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Editor’s Note: Since 2018, South Walton Life has supported the work of Safe Water for Walton. We urge you to read more at and to be involved. We especially congratulate them on a successful resolution to the regional “Deep Injection Well” issue, which began in 2017.

Non-profit’s ‘water warriors’ swimming in success

In a time when we are all starved for “good news,” Safe Water for Walton has plenty to share, and is inviting the community to help make more.

Just weeks ago, a state permit application sitting in Tallahassee was withdrawn by a Fortune 500 company. Concerns about that permit are what galvanized Safe Water for Walton into existence a few short years ago.

That’s right – for nearly three years, the group did not let up, spurred into action by citizens in Jackson County sitting at the top of our public water supply.

Safe Water for Walton – comprised of retirees, parents, former state agency leaders, attorneys, community leaders, and a slew of small business owners –  week after week continued to unearth facts and use experts to interpret complicated data and engineering.

The federal-state permit would have allowed Waste Management to inject “leachate” (or “garbage juice”) about 4,000 feet underground near the very top of the Central Panhandle’s regional water supply.

With about 100 freshwater springs within or near our six-county watershed, it serves as the only source of water for both utility customers and anyone on a private well. The watershed is recharged daily by the Floridan Aquifer underground, in terms of both water quality and quantity. The utilities and private wells tap into and depend on that water supply as it moves south.

The permit applicant has more than 21 million customers nationwide, and billions in assets. It runs a regional landfill in Jackson County, and said it needed a different disposal system than trucking the hazardous liquid to treatment facilities in the region, as it had for years.

With the permit application for a “deep injection well” to be drilled now withdrawn for final review by the Florida Department of Environmental Protection, the company has new regulatory air permits that allow it to, among other things, use an evaporator and burning system on-site. The leftover “slurry” is put back into the landfill liner on-site.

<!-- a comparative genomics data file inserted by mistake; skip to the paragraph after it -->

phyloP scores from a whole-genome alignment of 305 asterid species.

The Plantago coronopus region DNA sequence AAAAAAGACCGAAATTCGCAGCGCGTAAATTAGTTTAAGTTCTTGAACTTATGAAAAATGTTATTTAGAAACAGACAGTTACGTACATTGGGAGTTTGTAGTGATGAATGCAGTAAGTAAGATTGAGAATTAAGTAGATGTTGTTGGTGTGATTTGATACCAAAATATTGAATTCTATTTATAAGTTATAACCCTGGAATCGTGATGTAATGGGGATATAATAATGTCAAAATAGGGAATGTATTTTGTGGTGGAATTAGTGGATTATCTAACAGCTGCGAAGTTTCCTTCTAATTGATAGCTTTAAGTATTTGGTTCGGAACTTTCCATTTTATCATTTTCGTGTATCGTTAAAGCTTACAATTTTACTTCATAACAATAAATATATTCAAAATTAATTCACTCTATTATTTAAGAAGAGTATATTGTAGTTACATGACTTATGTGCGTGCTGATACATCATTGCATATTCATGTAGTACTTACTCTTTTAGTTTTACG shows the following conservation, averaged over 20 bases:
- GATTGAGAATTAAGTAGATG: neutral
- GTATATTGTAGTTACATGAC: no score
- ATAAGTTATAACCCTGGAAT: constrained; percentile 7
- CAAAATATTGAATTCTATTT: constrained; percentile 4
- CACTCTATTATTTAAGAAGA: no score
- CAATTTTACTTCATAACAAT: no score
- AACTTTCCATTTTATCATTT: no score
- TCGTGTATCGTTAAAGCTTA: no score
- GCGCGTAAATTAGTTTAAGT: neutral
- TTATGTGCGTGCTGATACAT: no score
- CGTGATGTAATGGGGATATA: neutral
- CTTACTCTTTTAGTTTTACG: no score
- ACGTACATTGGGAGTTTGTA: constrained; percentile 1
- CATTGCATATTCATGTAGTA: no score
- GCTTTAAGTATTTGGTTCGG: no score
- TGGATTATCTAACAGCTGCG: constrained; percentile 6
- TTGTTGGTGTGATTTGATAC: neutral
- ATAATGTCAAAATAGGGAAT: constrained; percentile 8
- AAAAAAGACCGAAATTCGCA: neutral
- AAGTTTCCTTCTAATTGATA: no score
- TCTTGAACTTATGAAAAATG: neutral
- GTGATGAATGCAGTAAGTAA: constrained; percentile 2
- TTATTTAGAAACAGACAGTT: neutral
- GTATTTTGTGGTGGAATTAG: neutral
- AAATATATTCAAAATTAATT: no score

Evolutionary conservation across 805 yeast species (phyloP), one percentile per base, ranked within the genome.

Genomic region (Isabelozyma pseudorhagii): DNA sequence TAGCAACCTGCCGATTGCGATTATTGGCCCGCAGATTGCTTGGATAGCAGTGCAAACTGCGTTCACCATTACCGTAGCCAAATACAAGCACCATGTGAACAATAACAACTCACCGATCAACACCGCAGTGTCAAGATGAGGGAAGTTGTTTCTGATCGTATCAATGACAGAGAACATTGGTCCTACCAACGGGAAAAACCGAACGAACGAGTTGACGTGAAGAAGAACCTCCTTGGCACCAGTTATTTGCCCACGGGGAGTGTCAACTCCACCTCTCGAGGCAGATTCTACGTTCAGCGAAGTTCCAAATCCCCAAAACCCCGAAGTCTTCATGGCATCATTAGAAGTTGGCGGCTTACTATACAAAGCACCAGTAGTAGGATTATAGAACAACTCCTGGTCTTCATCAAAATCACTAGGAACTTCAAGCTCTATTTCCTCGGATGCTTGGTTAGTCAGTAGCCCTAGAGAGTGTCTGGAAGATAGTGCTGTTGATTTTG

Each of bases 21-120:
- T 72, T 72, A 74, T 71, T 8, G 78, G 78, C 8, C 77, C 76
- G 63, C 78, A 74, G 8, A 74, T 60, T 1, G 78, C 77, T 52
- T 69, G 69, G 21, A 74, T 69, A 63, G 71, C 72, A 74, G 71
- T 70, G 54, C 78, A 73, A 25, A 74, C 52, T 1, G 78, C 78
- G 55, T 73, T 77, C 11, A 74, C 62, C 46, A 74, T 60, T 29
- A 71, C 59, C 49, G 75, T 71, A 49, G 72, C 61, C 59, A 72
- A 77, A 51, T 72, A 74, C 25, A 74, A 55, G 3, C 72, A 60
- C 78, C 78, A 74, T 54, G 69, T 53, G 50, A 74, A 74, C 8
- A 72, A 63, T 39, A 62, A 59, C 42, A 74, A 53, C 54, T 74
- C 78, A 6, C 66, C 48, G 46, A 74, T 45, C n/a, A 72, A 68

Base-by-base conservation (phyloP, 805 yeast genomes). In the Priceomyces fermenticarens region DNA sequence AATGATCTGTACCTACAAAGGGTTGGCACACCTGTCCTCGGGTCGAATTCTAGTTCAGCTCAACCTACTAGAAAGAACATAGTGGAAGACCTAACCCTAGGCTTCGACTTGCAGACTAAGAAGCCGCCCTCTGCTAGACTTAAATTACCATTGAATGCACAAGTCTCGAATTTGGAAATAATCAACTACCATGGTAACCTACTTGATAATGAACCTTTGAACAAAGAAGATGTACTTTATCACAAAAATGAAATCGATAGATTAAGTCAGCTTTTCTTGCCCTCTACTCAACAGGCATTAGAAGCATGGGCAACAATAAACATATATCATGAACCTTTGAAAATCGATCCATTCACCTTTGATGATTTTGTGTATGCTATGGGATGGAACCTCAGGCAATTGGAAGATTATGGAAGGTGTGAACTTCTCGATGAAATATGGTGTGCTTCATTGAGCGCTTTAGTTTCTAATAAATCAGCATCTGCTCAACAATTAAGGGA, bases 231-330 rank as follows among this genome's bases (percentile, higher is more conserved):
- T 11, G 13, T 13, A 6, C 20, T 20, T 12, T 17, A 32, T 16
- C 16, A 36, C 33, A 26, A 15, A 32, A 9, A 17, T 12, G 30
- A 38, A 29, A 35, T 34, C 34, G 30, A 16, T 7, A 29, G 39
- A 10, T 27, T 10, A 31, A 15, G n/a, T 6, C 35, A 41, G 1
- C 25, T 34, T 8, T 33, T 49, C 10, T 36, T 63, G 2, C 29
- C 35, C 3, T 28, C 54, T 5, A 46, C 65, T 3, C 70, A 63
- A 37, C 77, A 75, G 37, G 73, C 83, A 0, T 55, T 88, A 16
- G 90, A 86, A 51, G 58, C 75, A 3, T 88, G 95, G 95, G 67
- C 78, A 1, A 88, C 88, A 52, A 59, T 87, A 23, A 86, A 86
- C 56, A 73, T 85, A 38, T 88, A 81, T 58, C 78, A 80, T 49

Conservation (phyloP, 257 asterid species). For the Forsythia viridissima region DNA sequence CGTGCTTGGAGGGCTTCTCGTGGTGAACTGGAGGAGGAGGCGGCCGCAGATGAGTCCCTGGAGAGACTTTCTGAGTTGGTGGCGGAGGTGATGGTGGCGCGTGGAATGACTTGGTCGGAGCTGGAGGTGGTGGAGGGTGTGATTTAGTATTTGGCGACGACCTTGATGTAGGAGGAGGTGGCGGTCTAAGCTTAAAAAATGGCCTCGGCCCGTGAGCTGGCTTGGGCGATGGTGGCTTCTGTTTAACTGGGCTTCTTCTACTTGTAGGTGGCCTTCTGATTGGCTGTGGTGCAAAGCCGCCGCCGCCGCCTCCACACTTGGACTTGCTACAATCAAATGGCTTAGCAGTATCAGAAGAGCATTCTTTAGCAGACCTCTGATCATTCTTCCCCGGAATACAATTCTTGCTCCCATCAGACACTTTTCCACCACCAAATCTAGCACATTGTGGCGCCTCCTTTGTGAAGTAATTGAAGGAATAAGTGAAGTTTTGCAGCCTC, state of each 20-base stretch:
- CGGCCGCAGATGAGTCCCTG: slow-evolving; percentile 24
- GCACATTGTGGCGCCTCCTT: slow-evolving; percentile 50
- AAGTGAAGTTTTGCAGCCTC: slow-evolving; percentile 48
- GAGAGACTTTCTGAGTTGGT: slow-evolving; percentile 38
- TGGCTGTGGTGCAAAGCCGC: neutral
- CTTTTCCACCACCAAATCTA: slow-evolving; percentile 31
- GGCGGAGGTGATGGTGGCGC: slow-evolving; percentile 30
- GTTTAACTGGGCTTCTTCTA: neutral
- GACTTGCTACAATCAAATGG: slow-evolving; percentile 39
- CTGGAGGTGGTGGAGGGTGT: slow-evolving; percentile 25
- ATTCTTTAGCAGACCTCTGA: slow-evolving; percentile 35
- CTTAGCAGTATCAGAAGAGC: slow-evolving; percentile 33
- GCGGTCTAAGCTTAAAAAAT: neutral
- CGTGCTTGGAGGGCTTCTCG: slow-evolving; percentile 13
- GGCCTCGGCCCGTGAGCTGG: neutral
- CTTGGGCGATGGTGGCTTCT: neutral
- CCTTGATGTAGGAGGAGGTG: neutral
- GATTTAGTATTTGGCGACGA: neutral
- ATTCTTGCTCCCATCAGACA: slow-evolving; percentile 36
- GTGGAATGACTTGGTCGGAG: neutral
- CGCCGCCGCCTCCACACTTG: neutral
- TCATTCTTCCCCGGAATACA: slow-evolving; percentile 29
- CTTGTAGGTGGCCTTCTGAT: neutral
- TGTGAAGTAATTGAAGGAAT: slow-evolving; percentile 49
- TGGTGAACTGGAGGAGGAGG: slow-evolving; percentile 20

The landfill accepts municipal waste (household trash) from Walton, Okaloosa, Jackson, and other counties in Northwest Florida where it has contracts, and from other states.

“It was a long but powerful testament to the power of positive thinking, and to being factual and civil. We have to take action to protect major resources and assets of this region as we continue to grow,” said the group’s founder Kelly Layman. “We pulled in the right people to be all over this, and others stepped up. Every single one of them knew what was at stake. We’ve had other successes in the meantime, but this was our No. 1 priority and it’s a big deal to now have it resolved.”

Lee Perry, a 35-year Walton resident, has a unique perspective. He owns Azland C&D Recycling Facility in DeFuniak Springs, which helps keep construction waste out of landfills across the Florida Panhandle.

He was one of Safe Water for Walton’s first Business Members, and is now a Board member.

“There was absolutely no reason to unnecessarily risk the public water supply in a region that isn’t an urban area and wouldn’t have the resources for any future contamination crisis,” Perry said.

The group’s most recent event was a membership “thank you” event, hosted by Hyatt Place at Grand Boulevard. YOLO Board® and Gulf Power Company were honored.

A special tribute video was premiered, featuring their work with Safe Water for Walton after Hurricane Michael. It is posted on the group’s web site:

“Our entire business philosophy is centered on building community, encouraging outdoors discovery, and fostering well-being, so we have been excited about what Safe Water for Walton has accomplished in that same spirit,” Jeff Archer said.

A roll call of all Business Members ended with a special token gift for each one.

The group is still doing post-hurricane recovery assistance:

The Walton County School District was represented by South Walton High School administrators and thanked for hosting the group’s first national book author event the year before.

Guests enjoyed door prizes and a silent auction featuring generous support from Hyatt Place, The 30A Company, Insurance Zone, YOLO Board, THE REP Theater in Seaside, The Nest on 30A vacation rental, J. Conley Images, local book author Lynn Nesmith, Grayton Beer Company, Florida Boy Adventures charter fishing, and others.

The group also recently filmed Walton County Sheriff Mike Adkinson, Jr., and Schools Superintendent Russell Hughes for an upcoming project.

A planned April 13 membership celebration at Nick’s Seafood Restaurant in Freeport featuring award-winning Georgia songwriter-fiddler Wyatt Espalin has been postponed with bigger plans involving YOLO Board.

“We are grateful to the Nick family for their active support as a Business Members, especially during our hurricane relief efforts, delivering a hot buffet meal to Holmes and Jackson County first responders,” said Layman.

To help sponsor or donate something for the party, email

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